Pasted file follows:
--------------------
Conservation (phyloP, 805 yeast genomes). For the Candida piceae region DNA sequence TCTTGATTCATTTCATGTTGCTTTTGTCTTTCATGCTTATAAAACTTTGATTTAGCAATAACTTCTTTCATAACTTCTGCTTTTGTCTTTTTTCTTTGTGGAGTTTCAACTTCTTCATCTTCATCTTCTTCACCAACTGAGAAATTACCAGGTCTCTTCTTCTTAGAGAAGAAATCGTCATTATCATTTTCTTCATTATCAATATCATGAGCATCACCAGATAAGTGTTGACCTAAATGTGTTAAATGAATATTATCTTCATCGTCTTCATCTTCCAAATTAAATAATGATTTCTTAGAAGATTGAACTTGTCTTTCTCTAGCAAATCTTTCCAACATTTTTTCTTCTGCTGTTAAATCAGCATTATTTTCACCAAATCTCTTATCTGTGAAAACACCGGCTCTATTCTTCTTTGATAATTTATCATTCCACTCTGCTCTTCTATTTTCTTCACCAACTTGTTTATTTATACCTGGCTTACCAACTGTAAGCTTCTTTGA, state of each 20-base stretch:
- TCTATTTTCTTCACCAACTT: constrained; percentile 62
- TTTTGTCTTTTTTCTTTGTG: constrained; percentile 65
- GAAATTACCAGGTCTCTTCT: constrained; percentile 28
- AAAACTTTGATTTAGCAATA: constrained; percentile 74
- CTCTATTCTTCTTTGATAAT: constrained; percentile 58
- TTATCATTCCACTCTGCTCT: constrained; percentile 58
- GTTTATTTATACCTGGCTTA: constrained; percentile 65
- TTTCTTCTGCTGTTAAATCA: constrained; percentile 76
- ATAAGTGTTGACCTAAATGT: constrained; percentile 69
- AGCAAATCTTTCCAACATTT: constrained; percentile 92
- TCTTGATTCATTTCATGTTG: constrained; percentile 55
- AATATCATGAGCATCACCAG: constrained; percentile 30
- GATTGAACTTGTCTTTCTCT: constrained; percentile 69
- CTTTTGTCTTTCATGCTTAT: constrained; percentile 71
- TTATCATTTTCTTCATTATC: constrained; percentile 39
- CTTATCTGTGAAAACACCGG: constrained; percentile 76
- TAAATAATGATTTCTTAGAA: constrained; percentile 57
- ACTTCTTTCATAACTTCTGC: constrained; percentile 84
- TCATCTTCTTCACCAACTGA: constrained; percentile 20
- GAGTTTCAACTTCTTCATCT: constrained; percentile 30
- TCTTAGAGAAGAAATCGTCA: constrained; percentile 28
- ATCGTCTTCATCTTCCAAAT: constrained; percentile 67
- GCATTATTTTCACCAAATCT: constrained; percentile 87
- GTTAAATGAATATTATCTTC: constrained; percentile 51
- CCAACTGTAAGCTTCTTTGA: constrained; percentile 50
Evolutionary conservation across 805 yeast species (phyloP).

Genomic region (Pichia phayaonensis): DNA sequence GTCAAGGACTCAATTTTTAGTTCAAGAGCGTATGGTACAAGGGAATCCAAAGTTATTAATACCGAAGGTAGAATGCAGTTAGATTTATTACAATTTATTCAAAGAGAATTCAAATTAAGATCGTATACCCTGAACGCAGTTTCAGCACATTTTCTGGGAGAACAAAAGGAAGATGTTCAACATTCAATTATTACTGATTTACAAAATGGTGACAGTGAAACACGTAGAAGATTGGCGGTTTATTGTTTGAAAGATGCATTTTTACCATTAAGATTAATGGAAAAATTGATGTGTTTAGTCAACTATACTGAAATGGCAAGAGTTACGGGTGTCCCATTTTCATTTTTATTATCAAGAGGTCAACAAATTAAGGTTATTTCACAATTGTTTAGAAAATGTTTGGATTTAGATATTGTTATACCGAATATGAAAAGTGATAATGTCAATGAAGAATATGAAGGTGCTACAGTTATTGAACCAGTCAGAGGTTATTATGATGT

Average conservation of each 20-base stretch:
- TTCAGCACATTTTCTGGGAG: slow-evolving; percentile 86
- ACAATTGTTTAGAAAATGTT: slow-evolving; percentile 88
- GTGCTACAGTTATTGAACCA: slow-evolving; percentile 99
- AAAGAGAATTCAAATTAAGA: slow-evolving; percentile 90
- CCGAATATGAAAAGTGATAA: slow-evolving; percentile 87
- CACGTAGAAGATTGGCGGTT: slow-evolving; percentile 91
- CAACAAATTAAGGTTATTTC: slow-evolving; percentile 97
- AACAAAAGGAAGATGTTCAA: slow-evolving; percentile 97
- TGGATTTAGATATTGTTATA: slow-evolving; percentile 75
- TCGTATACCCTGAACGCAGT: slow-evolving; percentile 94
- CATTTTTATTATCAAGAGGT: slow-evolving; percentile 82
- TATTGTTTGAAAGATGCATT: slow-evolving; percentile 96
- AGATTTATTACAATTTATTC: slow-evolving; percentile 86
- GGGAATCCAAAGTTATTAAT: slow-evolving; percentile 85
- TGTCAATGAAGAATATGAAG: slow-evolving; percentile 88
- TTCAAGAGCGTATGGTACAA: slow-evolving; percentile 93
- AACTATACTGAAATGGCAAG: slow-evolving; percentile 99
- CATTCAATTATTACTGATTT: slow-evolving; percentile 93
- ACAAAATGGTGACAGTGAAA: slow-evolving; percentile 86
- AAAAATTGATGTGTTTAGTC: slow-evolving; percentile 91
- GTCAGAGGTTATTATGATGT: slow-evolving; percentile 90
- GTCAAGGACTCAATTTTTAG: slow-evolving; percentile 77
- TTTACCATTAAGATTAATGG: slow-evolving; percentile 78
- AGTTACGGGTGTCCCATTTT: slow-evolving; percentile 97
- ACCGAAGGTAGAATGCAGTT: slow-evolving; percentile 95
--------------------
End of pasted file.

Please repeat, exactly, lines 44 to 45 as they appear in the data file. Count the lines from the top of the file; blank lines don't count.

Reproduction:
- TGTCAATGAAGAATATGAAG: slow-evolving; percentile 88
- TTCAAGAGCGTATGGTACAA: slow-evolving; percentile 93